The number four and groups of four connect with our sense of place in the horizontal world. Everything around us is in one of four directions: east, west, north, or south. In the worldview of the Old Testament, complete descriptions were often developed in sets of four. When the tax collector Zacchaeus expressed his practical faith in Jesus, he included a promise to “pay four times as much as I owe to those I have cheated in any way” (Luke 19:8). Jesus accepted that commitment as a sign of genuine repentance, symbolic of completeness. And there are four Gospels, a complete picture of the life of Christ.
The Gospel of Mark describes a curious incident that look place on the night of Jesus’ arrest in the garden of Gethsemane. As the mob of Jewish religious leaders and Roman soldiers started to drag Jesus away, they noticed a young man sneaking around in a linen garment. “They caught hold of him, but he left the linen cloth behind and ran away naked” (Mark 14:51-52).
The prophet Habakkuk was assured by the Lord that He would deal with the Babylonians after He had used them as an agent of punishment against His own people. He would make His bow “naked,” or take it out of its protective case, in order to use it against the Babylonians.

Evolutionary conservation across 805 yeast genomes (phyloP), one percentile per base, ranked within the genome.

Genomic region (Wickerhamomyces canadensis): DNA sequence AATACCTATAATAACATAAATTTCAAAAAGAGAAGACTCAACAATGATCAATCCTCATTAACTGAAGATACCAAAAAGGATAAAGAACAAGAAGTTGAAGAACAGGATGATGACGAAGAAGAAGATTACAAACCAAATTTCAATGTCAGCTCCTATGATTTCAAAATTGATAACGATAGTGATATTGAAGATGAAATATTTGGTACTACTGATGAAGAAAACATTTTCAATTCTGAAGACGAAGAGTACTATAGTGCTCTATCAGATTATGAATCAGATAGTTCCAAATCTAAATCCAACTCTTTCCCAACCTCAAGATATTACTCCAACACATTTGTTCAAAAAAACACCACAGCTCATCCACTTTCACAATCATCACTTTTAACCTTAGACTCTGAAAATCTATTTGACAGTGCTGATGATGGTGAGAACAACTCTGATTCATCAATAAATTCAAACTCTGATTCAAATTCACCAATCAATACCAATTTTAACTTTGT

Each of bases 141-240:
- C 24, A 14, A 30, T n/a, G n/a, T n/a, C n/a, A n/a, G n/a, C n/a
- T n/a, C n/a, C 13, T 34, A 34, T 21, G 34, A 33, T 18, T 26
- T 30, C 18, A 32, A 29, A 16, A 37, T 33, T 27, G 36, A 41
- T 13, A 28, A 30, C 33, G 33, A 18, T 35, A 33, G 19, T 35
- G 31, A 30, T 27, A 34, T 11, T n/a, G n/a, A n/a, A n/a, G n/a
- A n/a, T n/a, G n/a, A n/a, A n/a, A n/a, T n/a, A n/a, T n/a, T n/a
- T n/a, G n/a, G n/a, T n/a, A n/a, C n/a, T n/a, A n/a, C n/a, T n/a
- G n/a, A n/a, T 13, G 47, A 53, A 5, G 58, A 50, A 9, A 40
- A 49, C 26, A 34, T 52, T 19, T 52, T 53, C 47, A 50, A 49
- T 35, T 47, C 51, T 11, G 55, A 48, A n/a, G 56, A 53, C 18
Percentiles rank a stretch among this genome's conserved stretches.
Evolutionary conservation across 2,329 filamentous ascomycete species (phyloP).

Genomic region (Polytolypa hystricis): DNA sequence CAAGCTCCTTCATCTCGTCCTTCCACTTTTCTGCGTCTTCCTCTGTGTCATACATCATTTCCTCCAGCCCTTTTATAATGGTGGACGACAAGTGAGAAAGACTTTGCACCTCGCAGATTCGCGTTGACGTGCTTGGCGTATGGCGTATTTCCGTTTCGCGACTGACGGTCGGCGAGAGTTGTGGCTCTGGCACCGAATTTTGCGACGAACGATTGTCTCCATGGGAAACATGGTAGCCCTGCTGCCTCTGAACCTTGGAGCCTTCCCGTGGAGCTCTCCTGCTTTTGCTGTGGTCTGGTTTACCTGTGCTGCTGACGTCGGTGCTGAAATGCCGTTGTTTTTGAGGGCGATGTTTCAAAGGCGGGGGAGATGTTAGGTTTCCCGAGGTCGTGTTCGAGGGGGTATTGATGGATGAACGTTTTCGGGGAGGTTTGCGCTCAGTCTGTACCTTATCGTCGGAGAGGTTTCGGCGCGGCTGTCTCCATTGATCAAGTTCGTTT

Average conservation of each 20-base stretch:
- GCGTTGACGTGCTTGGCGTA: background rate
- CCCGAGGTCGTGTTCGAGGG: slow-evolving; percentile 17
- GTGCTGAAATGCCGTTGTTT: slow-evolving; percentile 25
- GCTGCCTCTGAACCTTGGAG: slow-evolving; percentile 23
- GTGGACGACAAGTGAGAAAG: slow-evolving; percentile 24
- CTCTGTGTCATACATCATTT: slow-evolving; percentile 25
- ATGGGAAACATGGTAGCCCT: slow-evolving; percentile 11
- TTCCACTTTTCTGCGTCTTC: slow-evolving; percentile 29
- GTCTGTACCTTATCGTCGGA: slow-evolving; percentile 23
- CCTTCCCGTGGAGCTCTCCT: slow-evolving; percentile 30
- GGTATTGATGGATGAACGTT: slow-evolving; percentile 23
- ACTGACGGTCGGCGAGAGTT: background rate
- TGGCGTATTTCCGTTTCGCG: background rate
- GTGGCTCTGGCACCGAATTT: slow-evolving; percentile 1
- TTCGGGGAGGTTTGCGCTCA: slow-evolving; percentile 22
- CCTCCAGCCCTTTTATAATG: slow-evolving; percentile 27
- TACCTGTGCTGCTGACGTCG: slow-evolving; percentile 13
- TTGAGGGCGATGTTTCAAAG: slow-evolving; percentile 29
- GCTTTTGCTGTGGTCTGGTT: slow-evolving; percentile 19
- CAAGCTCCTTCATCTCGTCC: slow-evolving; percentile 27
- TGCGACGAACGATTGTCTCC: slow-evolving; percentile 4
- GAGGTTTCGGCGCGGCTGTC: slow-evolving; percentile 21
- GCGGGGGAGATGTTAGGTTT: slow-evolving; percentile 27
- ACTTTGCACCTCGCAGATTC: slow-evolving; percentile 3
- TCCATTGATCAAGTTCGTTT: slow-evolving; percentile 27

Baring the bow was a symbol of getting ready for war, just like uncovering the shield (read Isa 22:6)
HABAKKUK 3:9 –Thy [God’s] bow was made quite naked.
Marriage and the related symbols of bride and bridegroom play as large a role in Scripture as they did in real life in the ancient world. whether we consider the Old Testament picture of Israel as the bride and God as her bridegroom (Isa 62:4-5; Jer 2:2) or the New Testament picture of the church as the bride and Jesus as the bridegroom (2 Cor 11:2; Eph 5:21-32; Rev 21:2, 9), the message points to a special relationship God longs to have with his people. (See also BRIDE, BRIDEGROOM.) Continue reading SIGNS AND SYMBOLS OF THE BIBLE (MARRIAGE)→